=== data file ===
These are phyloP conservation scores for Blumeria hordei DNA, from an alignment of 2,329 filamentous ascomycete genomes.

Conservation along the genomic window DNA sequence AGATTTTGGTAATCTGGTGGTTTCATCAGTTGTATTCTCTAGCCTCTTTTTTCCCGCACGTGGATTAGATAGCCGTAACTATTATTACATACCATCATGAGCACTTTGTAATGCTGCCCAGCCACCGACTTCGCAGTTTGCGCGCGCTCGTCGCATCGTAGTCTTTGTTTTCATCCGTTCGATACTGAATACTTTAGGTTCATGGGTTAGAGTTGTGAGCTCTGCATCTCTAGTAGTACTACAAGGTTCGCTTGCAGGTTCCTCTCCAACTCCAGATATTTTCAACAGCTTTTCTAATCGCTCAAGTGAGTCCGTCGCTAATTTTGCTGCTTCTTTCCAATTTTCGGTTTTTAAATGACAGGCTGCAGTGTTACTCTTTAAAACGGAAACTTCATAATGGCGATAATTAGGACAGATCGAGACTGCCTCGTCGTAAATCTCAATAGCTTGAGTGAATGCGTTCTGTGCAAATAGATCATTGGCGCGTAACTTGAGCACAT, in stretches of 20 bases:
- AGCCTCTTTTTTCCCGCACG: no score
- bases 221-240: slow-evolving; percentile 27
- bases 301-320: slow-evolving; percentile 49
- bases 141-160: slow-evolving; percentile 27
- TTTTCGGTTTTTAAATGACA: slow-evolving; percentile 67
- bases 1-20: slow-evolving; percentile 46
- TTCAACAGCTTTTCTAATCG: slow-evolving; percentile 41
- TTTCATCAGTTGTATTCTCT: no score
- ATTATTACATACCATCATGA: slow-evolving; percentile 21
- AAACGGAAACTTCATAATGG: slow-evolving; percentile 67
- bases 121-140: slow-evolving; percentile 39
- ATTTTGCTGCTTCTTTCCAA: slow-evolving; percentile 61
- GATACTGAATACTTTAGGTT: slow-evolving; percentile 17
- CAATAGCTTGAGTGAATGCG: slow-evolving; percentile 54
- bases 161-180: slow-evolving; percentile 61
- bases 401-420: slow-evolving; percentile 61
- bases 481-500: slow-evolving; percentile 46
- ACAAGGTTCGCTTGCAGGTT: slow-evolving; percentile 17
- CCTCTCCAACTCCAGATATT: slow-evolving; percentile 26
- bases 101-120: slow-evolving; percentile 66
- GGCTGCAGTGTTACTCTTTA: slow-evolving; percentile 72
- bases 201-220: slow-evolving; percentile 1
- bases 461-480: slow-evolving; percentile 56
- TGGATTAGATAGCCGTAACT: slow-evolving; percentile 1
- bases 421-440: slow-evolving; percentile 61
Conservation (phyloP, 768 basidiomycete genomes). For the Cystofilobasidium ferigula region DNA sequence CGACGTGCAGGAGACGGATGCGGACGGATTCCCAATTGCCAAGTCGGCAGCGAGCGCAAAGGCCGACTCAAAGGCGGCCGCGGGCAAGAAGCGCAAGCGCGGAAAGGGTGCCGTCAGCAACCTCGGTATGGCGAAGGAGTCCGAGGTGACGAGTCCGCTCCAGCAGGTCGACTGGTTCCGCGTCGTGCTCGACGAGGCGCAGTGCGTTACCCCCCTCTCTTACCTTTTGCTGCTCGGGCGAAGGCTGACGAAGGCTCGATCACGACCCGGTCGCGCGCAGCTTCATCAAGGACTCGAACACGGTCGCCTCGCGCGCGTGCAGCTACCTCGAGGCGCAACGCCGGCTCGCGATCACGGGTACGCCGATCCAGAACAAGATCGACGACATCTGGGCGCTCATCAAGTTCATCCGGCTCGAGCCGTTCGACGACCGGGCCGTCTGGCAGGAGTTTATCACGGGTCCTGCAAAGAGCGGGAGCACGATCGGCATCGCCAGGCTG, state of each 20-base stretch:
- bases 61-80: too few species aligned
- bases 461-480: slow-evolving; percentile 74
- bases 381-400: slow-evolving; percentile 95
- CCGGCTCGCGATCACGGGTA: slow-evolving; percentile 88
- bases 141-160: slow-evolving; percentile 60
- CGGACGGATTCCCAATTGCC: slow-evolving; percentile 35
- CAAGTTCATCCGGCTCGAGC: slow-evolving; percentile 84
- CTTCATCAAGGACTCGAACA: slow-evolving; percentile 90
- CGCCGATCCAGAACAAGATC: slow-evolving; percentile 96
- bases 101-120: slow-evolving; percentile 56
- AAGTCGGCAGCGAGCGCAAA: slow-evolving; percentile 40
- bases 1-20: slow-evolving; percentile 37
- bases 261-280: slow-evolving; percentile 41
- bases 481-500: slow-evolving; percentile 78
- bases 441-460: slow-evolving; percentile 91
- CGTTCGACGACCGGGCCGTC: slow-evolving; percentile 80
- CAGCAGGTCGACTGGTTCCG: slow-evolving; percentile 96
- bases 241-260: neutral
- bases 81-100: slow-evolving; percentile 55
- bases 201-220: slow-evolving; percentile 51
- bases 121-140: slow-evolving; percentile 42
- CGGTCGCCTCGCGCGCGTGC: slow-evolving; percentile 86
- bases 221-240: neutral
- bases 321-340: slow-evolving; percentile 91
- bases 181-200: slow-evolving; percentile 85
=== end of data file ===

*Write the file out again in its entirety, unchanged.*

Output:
These are phyloP conservation scores for Blumeria hordei DNA, from an alignment of 2,329 filamentous ascomycete genomes.

Conservation along the genomic window DNA sequence AGATTTTGGTAATCTGGTGGTTTCATCAGTTGTATTCTCTAGCCTCTTTTTTCCCGCACGTGGATTAGATAGCCGTAACTATTATTACATACCATCATGAGCACTTTGTAATGCTGCCCAGCCACCGACTTCGCAGTTTGCGCGCGCTCGTCGCATCGTAGTCTTTGTTTTCATCCGTTCGATACTGAATACTTTAGGTTCATGGGTTAGAGTTGTGAGCTCTGCATCTCTAGTAGTACTACAAGGTTCGCTTGCAGGTTCCTCTCCAACTCCAGATATTTTCAACAGCTTTTCTAATCGCTCAAGTGAGTCCGTCGCTAATTTTGCTGCTTCTTTCCAATTTTCGGTTTTTAAATGACAGGCTGCAGTGTTACTCTTTAAAACGGAAACTTCATAATGGCGATAATTAGGACAGATCGAGACTGCCTCGTCGTAAATCTCAATAGCTTGAGTGAATGCGTTCTGTGCAAATAGATCATTGGCGCGTAACTTGAGCACAT, in stretches of 20 bases:
- AGCCTCTTTTTTCCCGCACG: no score
- bases 221-240: slow-evolving; percentile 27
- bases 301-320: slow-evolving; percentile 49
- bases 141-160: slow-evolving; percentile 27
- TTTTCGGTTTTTAAATGACA: slow-evolving; percentile 67
- bases 1-20: slow-evolving; percentile 46
- TTCAACAGCTTTTCTAATCG: slow-evolving; percentile 41
- TTTCATCAGTTGTATTCTCT: no score
- ATTATTACATACCATCATGA: slow-evolving; percentile 21
- AAACGGAAACTTCATAATGG: slow-evolving; percentile 67
- bases 121-140: slow-evolving; percentile 39
- ATTTTGCTGCTTCTTTCCAA: slow-evolving; percentile 61
- GATACTGAATACTTTAGGTT: slow-evolving; percentile 17
- CAATAGCTTGAGTGAATGCG: slow-evolving; percentile 54
- bases 161-180: slow-evolving; percentile 61
- bases 401-420: slow-evolving; percentile 61
- bases 481-500: slow-evolving; percentile 46
- ACAAGGTTCGCTTGCAGGTT: slow-evolving; percentile 17
- CCTCTCCAACTCCAGATATT: slow-evolving; percentile 26
- bases 101-120: slow-evolving; percentile 66
- GGCTGCAGTGTTACTCTTTA: slow-evolving; percentile 72
- bases 201-220: slow-evolving; percentile 1
- bases 461-480: slow-evolving; percentile 56
- TGGATTAGATAGCCGTAACT: slow-evolving; percentile 1
- bases 421-440: slow-evolving; percentile 61
Conservation (phyloP, 768 basidiomycete genomes). For the Cystofilobasidium ferigula region DNA sequence CGACGTGCAGGAGACGGATGCGGACGGATTCCCAATTGCCAAGTCGGCAGCGAGCGCAAAGGCCGACTCAAAGGCGGCCGCGGGCAAGAAGCGCAAGCGCGGAAAGGGTGCCGTCAGCAACCTCGGTATGGCGAAGGAGTCCGAGGTGACGAGTCCGCTCCAGCAGGTCGACTGGTTCCGCGTCGTGCTCGACGAGGCGCAGTGCGTTACCCCCCTCTCTTACCTTTTGCTGCTCGGGCGAAGGCTGACGAAGGCTCGATCACGACCCGGTCGCGCGCAGCTTCATCAAGGACTCGAACACGGTCGCCTCGCGCGCGTGCAGCTACCTCGAGGCGCAACGCCGGCTCGCGATCACGGGTACGCCGATCCAGAACAAGATCGACGACATCTGGGCGCTCATCAAGTTCATCCGGCTCGAGCCGTTCGACGACCGGGCCGTCTGGCAGGAGTTTATCACGGGTCCTGCAAAGAGCGGGAGCACGATCGGCATCGCCAGGCTG, state of each 20-base stretch:
- bases 61-80: too few species aligned
- bases 461-480: slow-evolving; percentile 74
- bases 381-400: slow-evolving; percentile 95
- CCGGCTCGCGATCACGGGTA: slow-evolving; percentile 88
- bases 141-160: slow-evolving; percentile 60
- CGGACGGATTCCCAATTGCC: slow-evolving; percentile 35
- CAAGTTCATCCGGCTCGAGC: slow-evolving; percentile 84
- CTTCATCAAGGACTCGAACA: slow-evolving; percentile 90
- CGCCGATCCAGAACAAGATC: slow-evolving; percentile 96
- bases 101-120: slow-evolving; percentile 56
- AAGTCGGCAGCGAGCGCAAA: slow-evolving; percentile 40
- bases 1-20: slow-evolving; percentile 37
- bases 261-280: slow-evolving; percentile 41
- bases 481-500: slow-evolving; percentile 78
- bases 441-460: slow-evolving; percentile 91
- CGTTCGACGACCGGGCCGTC: slow-evolving; percentile 80
- CAGCAGGTCGACTGGTTCCG: slow-evolving; percentile 96
- bases 241-260: neutral
- bases 81-100: slow-evolving; percentile 55
- bases 201-220: slow-evolving; percentile 51
- bases 121-140: slow-evolving; percentile 42
- CGGTCGCCTCGCGCGCGTGC: slow-evolving; percentile 86
- bases 221-240: neutral
- bases 321-340: slow-evolving; percentile 91
- bases 181-200: slow-evolving; percentile 85